The freshwater pond behind the Amok house was fed by Postel’s solar power desalinization plant and was decorated with small islands of coconut trees and a large waterfall to keep the water properly aerated. Maggie watched a school of carp and large lungfish with red markings on their backs, swimming into the shallows. They’d disappeared in the murk before Maggie could get a closer look at them.

“Come, this way. Let me introduce you to our two very rare Anthracosaurus,” said the groundskeeper Zubu as he walked her along the shore and pointed to two large animals resembling black tree trunks. “They were believed to be an extinct genus of embolomere, from the Late Carboniferous period 310 million years ago.” The Coal Lizards, once found in the Brirish Isles were each over10-feet long —- They also had gapped teeth, like Zubu, like her husband, Postel. “The larger lizard on the left is Sal,” said Zubu,  “and his sweetheart is Amanda.” Amanda swung her head toward Maggie from the muddy bank and hissed a warning at the invasive female. Her mate, Sal the scaly brute, complimented Maggie on her legs with a chirp and a tongue swipe grooming  his pond scum coated head. Maggie felt the impulse to run but was then drawn in by the red Helix mark on the creature’s black back. Sal turned and grinned the same familiar gap-toothed grin that Maggie did not want to think about.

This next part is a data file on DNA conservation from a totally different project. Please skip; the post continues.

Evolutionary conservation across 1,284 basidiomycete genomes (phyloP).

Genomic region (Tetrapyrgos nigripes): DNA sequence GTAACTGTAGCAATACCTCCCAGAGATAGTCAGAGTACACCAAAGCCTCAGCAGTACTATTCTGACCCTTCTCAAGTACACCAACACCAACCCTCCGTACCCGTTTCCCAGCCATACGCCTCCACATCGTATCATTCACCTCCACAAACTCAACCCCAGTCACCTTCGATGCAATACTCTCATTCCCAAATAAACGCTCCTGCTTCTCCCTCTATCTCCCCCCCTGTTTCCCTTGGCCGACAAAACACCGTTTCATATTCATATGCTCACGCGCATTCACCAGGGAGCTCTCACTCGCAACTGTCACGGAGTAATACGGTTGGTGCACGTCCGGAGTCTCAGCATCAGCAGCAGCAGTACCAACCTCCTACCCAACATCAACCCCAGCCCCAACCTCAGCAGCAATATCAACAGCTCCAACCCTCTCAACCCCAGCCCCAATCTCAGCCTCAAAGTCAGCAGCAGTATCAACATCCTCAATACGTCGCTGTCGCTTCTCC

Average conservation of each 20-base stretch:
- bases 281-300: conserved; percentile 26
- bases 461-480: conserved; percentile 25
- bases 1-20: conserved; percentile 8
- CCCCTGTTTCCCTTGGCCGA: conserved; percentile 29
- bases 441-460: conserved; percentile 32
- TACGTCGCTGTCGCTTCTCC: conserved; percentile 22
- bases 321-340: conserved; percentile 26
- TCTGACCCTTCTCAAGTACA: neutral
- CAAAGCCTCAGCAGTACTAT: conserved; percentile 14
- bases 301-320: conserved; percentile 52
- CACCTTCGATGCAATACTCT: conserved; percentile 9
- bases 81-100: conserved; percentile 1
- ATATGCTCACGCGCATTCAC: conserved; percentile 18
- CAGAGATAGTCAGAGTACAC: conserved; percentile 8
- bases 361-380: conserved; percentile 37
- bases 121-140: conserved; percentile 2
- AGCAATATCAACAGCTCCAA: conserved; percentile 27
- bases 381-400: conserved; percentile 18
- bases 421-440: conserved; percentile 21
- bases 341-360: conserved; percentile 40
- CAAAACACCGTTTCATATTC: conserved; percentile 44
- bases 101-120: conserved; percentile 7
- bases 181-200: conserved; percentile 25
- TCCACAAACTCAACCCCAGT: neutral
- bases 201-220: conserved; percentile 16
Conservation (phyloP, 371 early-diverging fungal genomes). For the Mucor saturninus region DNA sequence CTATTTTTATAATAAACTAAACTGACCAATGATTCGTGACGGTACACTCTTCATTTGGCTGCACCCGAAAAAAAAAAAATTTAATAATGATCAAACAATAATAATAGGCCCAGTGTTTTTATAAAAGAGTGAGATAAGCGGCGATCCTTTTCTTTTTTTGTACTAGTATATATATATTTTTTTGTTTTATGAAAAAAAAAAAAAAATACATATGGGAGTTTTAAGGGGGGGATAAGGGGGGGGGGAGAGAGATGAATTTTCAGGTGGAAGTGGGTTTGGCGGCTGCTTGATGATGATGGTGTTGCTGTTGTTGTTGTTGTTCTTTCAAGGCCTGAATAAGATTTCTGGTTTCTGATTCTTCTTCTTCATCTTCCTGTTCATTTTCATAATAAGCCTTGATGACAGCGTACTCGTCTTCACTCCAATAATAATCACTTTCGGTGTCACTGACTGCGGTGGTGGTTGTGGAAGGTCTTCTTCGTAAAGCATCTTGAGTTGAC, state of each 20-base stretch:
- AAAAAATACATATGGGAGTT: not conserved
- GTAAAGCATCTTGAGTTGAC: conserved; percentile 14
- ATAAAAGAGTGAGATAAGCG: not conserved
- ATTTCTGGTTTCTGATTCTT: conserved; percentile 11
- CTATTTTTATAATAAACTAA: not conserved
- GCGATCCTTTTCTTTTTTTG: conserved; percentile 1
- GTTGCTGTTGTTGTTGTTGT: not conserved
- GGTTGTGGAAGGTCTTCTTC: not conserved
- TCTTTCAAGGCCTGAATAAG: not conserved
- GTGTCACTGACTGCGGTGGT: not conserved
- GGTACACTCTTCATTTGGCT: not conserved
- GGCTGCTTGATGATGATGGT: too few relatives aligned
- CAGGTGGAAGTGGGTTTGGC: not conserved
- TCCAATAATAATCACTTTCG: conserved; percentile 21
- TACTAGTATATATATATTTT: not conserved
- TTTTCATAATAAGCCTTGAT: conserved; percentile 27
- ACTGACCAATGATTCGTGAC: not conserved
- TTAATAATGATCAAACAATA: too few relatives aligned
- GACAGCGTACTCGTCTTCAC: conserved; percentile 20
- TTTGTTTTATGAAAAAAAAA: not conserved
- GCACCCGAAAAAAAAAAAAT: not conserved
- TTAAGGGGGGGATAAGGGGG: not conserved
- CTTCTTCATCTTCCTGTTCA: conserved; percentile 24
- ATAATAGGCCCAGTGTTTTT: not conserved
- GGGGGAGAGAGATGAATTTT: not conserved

Though the two twelve-foot-long newts, Sal and Amanda, had lovely ragged  grins. They sized up Maggie as if she were a stick of Joe Blow chewing gum.